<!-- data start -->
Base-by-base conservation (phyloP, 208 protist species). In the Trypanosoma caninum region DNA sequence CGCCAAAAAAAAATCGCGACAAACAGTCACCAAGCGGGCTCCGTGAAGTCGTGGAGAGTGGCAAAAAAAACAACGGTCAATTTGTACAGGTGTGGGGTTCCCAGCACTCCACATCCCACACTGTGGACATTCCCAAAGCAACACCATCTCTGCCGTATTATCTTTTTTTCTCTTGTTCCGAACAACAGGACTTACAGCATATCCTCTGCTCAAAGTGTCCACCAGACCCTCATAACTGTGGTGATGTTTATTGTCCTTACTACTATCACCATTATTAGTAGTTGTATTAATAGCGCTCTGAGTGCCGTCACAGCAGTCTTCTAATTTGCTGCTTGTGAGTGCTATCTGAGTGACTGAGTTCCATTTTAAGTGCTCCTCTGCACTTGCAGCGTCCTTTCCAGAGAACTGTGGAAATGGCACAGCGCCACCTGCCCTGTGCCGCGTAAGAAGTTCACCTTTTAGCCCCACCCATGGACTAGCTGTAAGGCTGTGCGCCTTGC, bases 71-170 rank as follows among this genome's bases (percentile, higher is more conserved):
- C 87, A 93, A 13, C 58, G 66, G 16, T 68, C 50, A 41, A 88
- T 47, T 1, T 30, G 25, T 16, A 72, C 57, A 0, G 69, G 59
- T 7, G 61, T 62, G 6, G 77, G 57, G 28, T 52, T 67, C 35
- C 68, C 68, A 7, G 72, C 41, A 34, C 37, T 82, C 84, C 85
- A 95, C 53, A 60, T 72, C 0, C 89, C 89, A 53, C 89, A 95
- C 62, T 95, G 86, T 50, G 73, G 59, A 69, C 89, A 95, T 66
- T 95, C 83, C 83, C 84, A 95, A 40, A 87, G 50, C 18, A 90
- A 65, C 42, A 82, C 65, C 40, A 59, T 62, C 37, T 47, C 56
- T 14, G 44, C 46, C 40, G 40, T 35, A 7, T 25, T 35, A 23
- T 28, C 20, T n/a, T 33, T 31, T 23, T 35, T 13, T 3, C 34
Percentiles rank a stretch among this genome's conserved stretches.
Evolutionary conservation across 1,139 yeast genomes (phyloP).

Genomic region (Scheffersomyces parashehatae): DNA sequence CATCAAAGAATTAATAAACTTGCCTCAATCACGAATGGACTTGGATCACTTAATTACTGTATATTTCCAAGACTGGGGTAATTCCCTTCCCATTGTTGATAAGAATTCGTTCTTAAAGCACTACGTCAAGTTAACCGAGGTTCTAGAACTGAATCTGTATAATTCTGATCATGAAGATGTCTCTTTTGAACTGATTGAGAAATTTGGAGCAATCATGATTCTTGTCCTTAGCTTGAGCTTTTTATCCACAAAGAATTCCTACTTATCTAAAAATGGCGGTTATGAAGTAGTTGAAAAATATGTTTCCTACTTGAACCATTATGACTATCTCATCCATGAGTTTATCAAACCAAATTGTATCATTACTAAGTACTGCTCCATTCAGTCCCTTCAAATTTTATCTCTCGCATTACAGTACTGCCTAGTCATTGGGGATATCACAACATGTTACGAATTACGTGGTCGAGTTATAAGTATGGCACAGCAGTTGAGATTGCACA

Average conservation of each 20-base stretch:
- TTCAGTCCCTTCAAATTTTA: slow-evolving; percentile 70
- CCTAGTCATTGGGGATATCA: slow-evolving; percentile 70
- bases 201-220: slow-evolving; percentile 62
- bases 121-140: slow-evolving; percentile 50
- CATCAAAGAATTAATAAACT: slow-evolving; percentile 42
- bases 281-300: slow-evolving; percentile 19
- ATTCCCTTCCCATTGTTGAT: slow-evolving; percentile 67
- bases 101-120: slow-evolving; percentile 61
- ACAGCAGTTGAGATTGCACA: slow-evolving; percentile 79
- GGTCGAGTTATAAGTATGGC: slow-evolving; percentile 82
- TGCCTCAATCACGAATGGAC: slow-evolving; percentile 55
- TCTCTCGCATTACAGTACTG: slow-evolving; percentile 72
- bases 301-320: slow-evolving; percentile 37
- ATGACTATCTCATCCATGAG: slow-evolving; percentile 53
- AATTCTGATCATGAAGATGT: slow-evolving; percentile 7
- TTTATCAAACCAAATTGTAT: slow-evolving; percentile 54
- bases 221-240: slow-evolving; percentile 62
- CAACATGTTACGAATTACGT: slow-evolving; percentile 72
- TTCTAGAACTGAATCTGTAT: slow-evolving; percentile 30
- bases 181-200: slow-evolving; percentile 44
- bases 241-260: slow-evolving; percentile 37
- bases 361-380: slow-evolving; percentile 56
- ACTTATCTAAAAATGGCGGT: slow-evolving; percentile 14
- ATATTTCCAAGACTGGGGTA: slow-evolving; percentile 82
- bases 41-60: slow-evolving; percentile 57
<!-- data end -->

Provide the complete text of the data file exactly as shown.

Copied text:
Base-by-base conservation (phyloP, 208 protist species). In the Trypanosoma caninum region DNA sequence CGCCAAAAAAAAATCGCGACAAACAGTCACCAAGCGGGCTCCGTGAAGTCGTGGAGAGTGGCAAAAAAAACAACGGTCAATTTGTACAGGTGTGGGGTTCCCAGCACTCCACATCCCACACTGTGGACATTCCCAAAGCAACACCATCTCTGCCGTATTATCTTTTTTTCTCTTGTTCCGAACAACAGGACTTACAGCATATCCTCTGCTCAAAGTGTCCACCAGACCCTCATAACTGTGGTGATGTTTATTGTCCTTACTACTATCACCATTATTAGTAGTTGTATTAATAGCGCTCTGAGTGCCGTCACAGCAGTCTTCTAATTTGCTGCTTGTGAGTGCTATCTGAGTGACTGAGTTCCATTTTAAGTGCTCCTCTGCACTTGCAGCGTCCTTTCCAGAGAACTGTGGAAATGGCACAGCGCCACCTGCCCTGTGCCGCGTAAGAAGTTCACCTTTTAGCCCCACCCATGGACTAGCTGTAAGGCTGTGCGCCTTGC, bases 71-170 rank as follows among this genome's bases (percentile, higher is more conserved):
- C 87, A 93, A 13, C 58, G 66, G 16, T 68, C 50, A 41, A 88
- T 47, T 1, T 30, G 25, T 16, A 72, C 57, A 0, G 69, G 59
- T 7, G 61, T 62, G 6, G 77, G 57, G 28, T 52, T 67, C 35
- C 68, C 68, A 7, G 72, C 41, A 34, C 37, T 82, C 84, C 85
- A 95, C 53, A 60, T 72, C 0, C 89, C 89, A 53, C 89, A 95
- C 62, T 95, G 86, T 50, G 73, G 59, A 69, C 89, A 95, T 66
- T 95, C 83, C 83, C 84, A 95, A 40, A 87, G 50, C 18, A 90
- A 65, C 42, A 82, C 65, C 40, A 59, T 62, C 37, T 47, C 56
- T 14, G 44, C 46, C 40, G 40, T 35, A 7, T 25, T 35, A 23
- T 28, C 20, T n/a, T 33, T 31, T 23, T 35, T 13, T 3, C 34
Percentiles rank a stretch among this genome's conserved stretches.
Evolutionary conservation across 1,139 yeast genomes (phyloP).

Genomic region (Scheffersomyces parashehatae): DNA sequence CATCAAAGAATTAATAAACTTGCCTCAATCACGAATGGACTTGGATCACTTAATTACTGTATATTTCCAAGACTGGGGTAATTCCCTTCCCATTGTTGATAAGAATTCGTTCTTAAAGCACTACGTCAAGTTAACCGAGGTTCTAGAACTGAATCTGTATAATTCTGATCATGAAGATGTCTCTTTTGAACTGATTGAGAAATTTGGAGCAATCATGATTCTTGTCCTTAGCTTGAGCTTTTTATCCACAAAGAATTCCTACTTATCTAAAAATGGCGGTTATGAAGTAGTTGAAAAATATGTTTCCTACTTGAACCATTATGACTATCTCATCCATGAGTTTATCAAACCAAATTGTATCATTACTAAGTACTGCTCCATTCAGTCCCTTCAAATTTTATCTCTCGCATTACAGTACTGCCTAGTCATTGGGGATATCACAACATGTTACGAATTACGTGGTCGAGTTATAAGTATGGCACAGCAGTTGAGATTGCACA

Average conservation of each 20-base stretch:
- TTCAGTCCCTTCAAATTTTA: slow-evolving; percentile 70
- CCTAGTCATTGGGGATATCA: slow-evolving; percentile 70
- bases 201-220: slow-evolving; percentile 62
- bases 121-140: slow-evolving; percentile 50
- CATCAAAGAATTAATAAACT: slow-evolving; percentile 42
- bases 281-300: slow-evolving; percentile 19
- ATTCCCTTCCCATTGTTGAT: slow-evolving; percentile 67
- bases 101-120: slow-evolving; percentile 61
- ACAGCAGTTGAGATTGCACA: slow-evolving; percentile 79
- GGTCGAGTTATAAGTATGGC: slow-evolving; percentile 82
- TGCCTCAATCACGAATGGAC: slow-evolving; percentile 55
- TCTCTCGCATTACAGTACTG: slow-evolving; percentile 72
- bases 301-320: slow-evolving; percentile 37
- ATGACTATCTCATCCATGAG: slow-evolving; percentile 53
- AATTCTGATCATGAAGATGT: slow-evolving; percentile 7
- TTTATCAAACCAAATTGTAT: slow-evolving; percentile 54
- bases 221-240: slow-evolving; percentile 62
- CAACATGTTACGAATTACGT: slow-evolving; percentile 72
- TTCTAGAACTGAATCTGTAT: slow-evolving; percentile 30
- bases 181-200: slow-evolving; percentile 44
- bases 241-260: slow-evolving; percentile 37
- bases 361-380: slow-evolving; percentile 56
- ACTTATCTAAAAATGGCGGT: slow-evolving; percentile 14
- ATATTTCCAAGACTGGGGTA: slow-evolving; percentile 82
- bases 41-60: slow-evolving; percentile 57